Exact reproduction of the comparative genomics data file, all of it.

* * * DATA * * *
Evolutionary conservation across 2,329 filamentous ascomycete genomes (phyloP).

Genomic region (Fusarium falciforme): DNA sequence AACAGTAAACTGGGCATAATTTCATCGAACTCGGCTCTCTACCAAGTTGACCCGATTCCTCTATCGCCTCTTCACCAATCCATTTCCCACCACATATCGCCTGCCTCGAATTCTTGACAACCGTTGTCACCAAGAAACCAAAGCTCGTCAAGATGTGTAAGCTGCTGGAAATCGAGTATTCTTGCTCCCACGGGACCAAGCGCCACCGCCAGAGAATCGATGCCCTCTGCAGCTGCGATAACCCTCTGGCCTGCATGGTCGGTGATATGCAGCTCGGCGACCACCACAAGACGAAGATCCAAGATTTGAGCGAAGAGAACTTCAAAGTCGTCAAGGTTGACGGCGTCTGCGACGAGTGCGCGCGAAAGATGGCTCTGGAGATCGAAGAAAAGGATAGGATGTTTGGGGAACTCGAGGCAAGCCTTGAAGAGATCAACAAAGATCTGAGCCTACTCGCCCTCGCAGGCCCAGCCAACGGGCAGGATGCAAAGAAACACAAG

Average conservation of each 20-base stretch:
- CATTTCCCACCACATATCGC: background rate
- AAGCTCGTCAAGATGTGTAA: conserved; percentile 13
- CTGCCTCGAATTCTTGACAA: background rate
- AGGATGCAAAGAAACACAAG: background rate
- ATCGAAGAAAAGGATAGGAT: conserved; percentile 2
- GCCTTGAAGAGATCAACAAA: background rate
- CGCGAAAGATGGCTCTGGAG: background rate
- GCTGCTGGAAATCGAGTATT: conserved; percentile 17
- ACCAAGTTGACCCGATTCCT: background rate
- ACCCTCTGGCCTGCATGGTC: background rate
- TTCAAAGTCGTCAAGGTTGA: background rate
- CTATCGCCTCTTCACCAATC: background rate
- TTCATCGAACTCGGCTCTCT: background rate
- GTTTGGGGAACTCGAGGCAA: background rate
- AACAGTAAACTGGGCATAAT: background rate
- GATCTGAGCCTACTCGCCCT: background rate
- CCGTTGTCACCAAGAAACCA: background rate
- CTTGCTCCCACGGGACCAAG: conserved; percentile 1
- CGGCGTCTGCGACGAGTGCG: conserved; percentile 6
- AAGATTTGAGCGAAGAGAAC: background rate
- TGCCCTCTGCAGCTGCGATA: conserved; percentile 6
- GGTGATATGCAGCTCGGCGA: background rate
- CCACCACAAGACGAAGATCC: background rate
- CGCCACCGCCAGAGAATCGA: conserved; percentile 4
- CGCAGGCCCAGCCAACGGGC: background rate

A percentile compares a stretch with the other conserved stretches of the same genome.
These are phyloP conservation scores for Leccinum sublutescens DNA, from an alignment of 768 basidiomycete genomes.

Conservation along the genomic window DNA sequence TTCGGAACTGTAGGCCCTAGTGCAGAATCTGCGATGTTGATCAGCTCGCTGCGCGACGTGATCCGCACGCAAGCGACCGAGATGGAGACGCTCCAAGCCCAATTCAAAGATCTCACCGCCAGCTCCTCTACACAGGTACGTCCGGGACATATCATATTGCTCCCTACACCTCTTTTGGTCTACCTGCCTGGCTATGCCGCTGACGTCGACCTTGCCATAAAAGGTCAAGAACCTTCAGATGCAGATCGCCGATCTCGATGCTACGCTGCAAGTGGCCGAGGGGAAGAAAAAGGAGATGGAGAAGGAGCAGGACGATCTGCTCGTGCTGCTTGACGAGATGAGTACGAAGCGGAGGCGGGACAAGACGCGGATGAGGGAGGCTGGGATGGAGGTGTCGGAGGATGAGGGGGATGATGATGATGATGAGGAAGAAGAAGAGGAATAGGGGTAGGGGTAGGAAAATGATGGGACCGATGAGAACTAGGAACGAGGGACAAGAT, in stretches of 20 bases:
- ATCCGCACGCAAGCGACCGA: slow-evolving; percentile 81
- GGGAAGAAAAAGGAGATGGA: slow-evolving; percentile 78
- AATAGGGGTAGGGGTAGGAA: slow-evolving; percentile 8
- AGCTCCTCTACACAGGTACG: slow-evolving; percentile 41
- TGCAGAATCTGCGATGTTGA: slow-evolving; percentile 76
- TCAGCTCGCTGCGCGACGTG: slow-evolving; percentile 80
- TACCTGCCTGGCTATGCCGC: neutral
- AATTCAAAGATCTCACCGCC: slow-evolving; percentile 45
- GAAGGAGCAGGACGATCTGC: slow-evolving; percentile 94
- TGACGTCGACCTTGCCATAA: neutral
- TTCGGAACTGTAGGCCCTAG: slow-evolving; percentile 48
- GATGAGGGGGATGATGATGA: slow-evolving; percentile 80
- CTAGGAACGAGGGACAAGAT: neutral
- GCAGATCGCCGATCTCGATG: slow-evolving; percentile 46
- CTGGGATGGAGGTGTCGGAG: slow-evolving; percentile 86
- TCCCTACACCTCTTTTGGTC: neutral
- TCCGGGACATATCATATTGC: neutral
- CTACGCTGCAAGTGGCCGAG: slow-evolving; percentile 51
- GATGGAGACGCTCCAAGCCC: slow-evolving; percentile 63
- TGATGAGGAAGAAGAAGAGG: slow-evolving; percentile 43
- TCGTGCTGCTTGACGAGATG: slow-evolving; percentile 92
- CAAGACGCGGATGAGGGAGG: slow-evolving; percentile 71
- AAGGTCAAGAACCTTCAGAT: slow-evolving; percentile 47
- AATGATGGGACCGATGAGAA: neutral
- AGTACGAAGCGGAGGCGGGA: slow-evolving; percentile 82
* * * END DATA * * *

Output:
Evolutionary conservation across 2,329 filamentous ascomycete genomes (phyloP).

Genomic region (Fusarium falciforme): DNA sequence AACAGTAAACTGGGCATAATTTCATCGAACTCGGCTCTCTACCAAGTTGACCCGATTCCTCTATCGCCTCTTCACCAATCCATTTCCCACCACATATCGCCTGCCTCGAATTCTTGACAACCGTTGTCACCAAGAAACCAAAGCTCGTCAAGATGTGTAAGCTGCTGGAAATCGAGTATTCTTGCTCCCACGGGACCAAGCGCCACCGCCAGAGAATCGATGCCCTCTGCAGCTGCGATAACCCTCTGGCCTGCATGGTCGGTGATATGCAGCTCGGCGACCACCACAAGACGAAGATCCAAGATTTGAGCGAAGAGAACTTCAAAGTCGTCAAGGTTGACGGCGTCTGCGACGAGTGCGCGCGAAAGATGGCTCTGGAGATCGAAGAAAAGGATAGGATGTTTGGGGAACTCGAGGCAAGCCTTGAAGAGATCAACAAAGATCTGAGCCTACTCGCCCTCGCAGGCCCAGCCAACGGGCAGGATGCAAAGAAACACAAG

Average conservation of each 20-base stretch:
- CATTTCCCACCACATATCGC: background rate
- AAGCTCGTCAAGATGTGTAA: conserved; percentile 13
- CTGCCTCGAATTCTTGACAA: background rate
- AGGATGCAAAGAAACACAAG: background rate
- ATCGAAGAAAAGGATAGGAT: conserved; percentile 2
- GCCTTGAAGAGATCAACAAA: background rate
- CGCGAAAGATGGCTCTGGAG: background rate
- GCTGCTGGAAATCGAGTATT: conserved; percentile 17
- ACCAAGTTGACCCGATTCCT: background rate
- ACCCTCTGGCCTGCATGGTC: background rate
- TTCAAAGTCGTCAAGGTTGA: background rate
- CTATCGCCTCTTCACCAATC: background rate
- TTCATCGAACTCGGCTCTCT: background rate
- GTTTGGGGAACTCGAGGCAA: background rate
- AACAGTAAACTGGGCATAAT: background rate
- GATCTGAGCCTACTCGCCCT: background rate
- CCGTTGTCACCAAGAAACCA: background rate
- CTTGCTCCCACGGGACCAAG: conserved; percentile 1
- CGGCGTCTGCGACGAGTGCG: conserved; percentile 6
- AAGATTTGAGCGAAGAGAAC: background rate
- TGCCCTCTGCAGCTGCGATA: conserved; percentile 6
- GGTGATATGCAGCTCGGCGA: background rate
- CCACCACAAGACGAAGATCC: background rate
- CGCCACCGCCAGAGAATCGA: conserved; percentile 4
- CGCAGGCCCAGCCAACGGGC: background rate

A percentile compares a stretch with the other conserved stretches of the same genome.
These are phyloP conservation scores for Leccinum sublutescens DNA, from an alignment of 768 basidiomycete genomes.

Conservation along the genomic window DNA sequence TTCGGAACTGTAGGCCCTAGTGCAGAATCTGCGATGTTGATCAGCTCGCTGCGCGACGTGATCCGCACGCAAGCGACCGAGATGGAGACGCTCCAAGCCCAATTCAAAGATCTCACCGCCAGCTCCTCTACACAGGTACGTCCGGGACATATCATATTGCTCCCTACACCTCTTTTGGTCTACCTGCCTGGCTATGCCGCTGACGTCGACCTTGCCATAAAAGGTCAAGAACCTTCAGATGCAGATCGCCGATCTCGATGCTACGCTGCAAGTGGCCGAGGGGAAGAAAAAGGAGATGGAGAAGGAGCAGGACGATCTGCTCGTGCTGCTTGACGAGATGAGTACGAAGCGGAGGCGGGACAAGACGCGGATGAGGGAGGCTGGGATGGAGGTGTCGGAGGATGAGGGGGATGATGATGATGATGAGGAAGAAGAAGAGGAATAGGGGTAGGGGTAGGAAAATGATGGGACCGATGAGAACTAGGAACGAGGGACAAGAT, in stretches of 20 bases:
- ATCCGCACGCAAGCGACCGA: slow-evolving; percentile 81
- GGGAAGAAAAAGGAGATGGA: slow-evolving; percentile 78
- AATAGGGGTAGGGGTAGGAA: slow-evolving; percentile 8
- AGCTCCTCTACACAGGTACG: slow-evolving; percentile 41
- TGCAGAATCTGCGATGTTGA: slow-evolving; percentile 76
- TCAGCTCGCTGCGCGACGTG: slow-evolving; percentile 80
- TACCTGCCTGGCTATGCCGC: neutral
- AATTCAAAGATCTCACCGCC: slow-evolving; percentile 45
- GAAGGAGCAGGACGATCTGC: slow-evolving; percentile 94
- TGACGTCGACCTTGCCATAA: neutral
- TTCGGAACTGTAGGCCCTAG: slow-evolving; percentile 48
- GATGAGGGGGATGATGATGA: slow-evolving; percentile 80
- CTAGGAACGAGGGACAAGAT: neutral
- GCAGATCGCCGATCTCGATG: slow-evolving; percentile 46
- CTGGGATGGAGGTGTCGGAG: slow-evolving; percentile 86
- TCCCTACACCTCTTTTGGTC: neutral
- TCCGGGACATATCATATTGC: neutral
- CTACGCTGCAAGTGGCCGAG: slow-evolving; percentile 51
- GATGGAGACGCTCCAAGCCC: slow-evolving; percentile 63
- TGATGAGGAAGAAGAAGAGG: slow-evolving; percentile 43
- TCGTGCTGCTTGACGAGATG: slow-evolving; percentile 92
- CAAGACGCGGATGAGGGAGG: slow-evolving; percentile 71
- AAGGTCAAGAACCTTCAGAT: slow-evolving; percentile 47
- AATGATGGGACCGATGAGAA: neutral
- AGTACGAAGCGGAGGCGGGA: slow-evolving; percentile 82